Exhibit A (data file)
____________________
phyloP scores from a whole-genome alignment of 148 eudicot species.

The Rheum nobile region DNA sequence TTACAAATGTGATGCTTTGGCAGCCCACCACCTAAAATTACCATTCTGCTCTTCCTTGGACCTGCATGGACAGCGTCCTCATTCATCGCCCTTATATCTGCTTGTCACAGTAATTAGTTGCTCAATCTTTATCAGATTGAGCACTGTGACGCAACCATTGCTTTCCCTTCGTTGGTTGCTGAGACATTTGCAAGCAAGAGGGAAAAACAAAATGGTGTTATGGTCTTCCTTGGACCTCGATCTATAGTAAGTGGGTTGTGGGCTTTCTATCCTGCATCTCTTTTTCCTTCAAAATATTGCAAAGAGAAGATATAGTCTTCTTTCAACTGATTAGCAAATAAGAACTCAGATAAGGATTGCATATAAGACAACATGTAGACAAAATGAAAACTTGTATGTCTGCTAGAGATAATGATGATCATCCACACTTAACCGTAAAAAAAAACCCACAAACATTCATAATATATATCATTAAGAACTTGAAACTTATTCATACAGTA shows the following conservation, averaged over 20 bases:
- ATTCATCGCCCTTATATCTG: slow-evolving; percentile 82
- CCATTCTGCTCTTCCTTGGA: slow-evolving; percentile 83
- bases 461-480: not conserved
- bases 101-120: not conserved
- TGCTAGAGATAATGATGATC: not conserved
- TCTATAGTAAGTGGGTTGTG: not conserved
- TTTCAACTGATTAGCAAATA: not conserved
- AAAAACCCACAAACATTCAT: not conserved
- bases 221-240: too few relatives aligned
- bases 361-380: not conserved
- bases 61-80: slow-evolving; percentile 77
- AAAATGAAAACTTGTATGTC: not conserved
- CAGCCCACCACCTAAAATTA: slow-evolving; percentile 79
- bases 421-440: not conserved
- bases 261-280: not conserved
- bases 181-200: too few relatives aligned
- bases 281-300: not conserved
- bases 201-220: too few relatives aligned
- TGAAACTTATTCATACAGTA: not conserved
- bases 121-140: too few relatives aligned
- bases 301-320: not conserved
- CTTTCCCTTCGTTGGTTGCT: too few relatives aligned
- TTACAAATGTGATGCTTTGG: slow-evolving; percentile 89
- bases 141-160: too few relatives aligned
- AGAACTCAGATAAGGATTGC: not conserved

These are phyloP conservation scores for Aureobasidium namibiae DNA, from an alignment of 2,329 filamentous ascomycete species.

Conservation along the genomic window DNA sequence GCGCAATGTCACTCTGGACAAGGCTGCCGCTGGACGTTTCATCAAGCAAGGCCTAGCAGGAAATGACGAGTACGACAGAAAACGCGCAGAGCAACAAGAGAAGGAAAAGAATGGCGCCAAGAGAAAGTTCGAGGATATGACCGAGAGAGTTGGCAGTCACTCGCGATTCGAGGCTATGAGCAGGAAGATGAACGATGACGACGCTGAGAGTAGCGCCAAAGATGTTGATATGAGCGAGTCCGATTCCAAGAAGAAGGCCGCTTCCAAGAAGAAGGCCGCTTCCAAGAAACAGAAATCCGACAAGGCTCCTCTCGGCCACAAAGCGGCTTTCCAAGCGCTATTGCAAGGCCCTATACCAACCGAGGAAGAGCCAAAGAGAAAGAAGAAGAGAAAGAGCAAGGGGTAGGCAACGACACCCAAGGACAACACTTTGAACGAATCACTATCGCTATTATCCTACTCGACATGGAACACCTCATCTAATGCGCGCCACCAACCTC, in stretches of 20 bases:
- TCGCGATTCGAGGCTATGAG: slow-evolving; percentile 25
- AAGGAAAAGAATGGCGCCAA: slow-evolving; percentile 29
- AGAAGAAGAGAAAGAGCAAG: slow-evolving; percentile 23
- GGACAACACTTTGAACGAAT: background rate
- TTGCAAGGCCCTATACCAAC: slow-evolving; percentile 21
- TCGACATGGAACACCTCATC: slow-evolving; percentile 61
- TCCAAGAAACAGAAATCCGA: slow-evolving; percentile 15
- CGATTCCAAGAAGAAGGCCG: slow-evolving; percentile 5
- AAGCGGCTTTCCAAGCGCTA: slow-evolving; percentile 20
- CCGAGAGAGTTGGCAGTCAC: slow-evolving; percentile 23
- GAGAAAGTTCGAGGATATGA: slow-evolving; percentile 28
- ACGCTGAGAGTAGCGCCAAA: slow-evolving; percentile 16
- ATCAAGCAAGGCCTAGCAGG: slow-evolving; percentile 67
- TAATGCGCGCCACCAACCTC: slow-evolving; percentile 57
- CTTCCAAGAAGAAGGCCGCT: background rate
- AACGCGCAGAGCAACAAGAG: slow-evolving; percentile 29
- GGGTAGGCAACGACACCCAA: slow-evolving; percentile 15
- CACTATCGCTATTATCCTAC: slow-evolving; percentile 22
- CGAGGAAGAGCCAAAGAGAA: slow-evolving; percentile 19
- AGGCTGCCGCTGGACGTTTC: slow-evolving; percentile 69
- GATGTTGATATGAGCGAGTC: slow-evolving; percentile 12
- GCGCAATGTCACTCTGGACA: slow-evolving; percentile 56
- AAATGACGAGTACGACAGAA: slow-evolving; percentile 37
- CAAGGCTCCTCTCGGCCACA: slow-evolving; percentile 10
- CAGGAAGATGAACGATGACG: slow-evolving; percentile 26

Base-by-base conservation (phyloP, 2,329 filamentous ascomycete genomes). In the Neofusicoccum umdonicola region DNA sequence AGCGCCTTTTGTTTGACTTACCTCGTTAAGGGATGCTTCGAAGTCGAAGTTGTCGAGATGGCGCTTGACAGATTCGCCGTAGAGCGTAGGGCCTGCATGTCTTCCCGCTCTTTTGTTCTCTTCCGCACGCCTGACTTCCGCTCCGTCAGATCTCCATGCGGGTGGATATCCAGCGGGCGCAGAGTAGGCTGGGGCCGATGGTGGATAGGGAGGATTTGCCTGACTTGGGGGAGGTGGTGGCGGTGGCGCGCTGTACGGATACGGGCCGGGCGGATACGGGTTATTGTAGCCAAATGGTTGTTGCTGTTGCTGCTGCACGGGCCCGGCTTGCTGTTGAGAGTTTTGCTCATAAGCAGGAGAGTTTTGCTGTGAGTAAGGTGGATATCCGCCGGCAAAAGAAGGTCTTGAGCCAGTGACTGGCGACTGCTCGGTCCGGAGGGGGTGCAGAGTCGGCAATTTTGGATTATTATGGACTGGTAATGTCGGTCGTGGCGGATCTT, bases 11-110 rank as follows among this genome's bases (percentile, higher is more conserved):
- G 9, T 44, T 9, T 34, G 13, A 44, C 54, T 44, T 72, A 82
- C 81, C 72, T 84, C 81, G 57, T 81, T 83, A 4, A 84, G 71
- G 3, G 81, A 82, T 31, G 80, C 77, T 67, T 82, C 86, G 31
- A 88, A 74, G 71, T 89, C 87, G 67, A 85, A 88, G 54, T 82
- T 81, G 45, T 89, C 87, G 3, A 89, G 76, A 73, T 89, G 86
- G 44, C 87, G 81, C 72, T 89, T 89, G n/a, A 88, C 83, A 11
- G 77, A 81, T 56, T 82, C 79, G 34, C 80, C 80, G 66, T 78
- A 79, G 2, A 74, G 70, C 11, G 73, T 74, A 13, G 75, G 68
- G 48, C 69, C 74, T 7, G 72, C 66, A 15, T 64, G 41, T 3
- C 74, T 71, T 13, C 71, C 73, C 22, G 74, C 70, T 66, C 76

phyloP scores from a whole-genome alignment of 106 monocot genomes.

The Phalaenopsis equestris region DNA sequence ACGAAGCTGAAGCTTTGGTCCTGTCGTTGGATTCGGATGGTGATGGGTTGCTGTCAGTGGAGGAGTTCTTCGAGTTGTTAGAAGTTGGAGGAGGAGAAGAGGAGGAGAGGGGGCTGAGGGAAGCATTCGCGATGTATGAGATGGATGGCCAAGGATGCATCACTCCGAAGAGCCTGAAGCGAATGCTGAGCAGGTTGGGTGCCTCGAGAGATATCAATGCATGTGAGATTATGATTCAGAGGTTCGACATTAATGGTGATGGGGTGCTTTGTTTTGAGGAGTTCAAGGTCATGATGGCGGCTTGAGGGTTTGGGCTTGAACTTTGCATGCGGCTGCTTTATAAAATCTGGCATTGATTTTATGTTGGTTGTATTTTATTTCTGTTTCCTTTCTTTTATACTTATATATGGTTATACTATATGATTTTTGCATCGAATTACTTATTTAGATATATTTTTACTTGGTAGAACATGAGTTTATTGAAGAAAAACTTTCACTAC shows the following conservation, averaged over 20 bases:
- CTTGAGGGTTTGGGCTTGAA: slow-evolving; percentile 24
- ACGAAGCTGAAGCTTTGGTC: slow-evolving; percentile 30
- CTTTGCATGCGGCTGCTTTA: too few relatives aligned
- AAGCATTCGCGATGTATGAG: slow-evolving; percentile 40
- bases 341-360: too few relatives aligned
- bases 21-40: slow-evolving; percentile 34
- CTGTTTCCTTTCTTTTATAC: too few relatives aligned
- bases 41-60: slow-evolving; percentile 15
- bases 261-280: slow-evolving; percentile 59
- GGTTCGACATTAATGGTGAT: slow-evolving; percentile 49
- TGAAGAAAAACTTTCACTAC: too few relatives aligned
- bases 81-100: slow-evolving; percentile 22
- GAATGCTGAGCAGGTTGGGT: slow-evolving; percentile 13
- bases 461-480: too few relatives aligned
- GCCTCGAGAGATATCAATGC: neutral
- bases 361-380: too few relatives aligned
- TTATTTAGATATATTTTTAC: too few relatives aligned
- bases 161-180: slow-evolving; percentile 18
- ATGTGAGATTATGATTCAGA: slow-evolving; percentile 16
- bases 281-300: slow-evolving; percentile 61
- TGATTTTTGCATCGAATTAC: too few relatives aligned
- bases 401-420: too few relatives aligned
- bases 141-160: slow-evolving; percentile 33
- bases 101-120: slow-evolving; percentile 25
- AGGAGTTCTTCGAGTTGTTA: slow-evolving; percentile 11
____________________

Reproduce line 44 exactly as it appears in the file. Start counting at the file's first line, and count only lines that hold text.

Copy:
- CTTCCAAGAAGAAGGCCGCT: background rate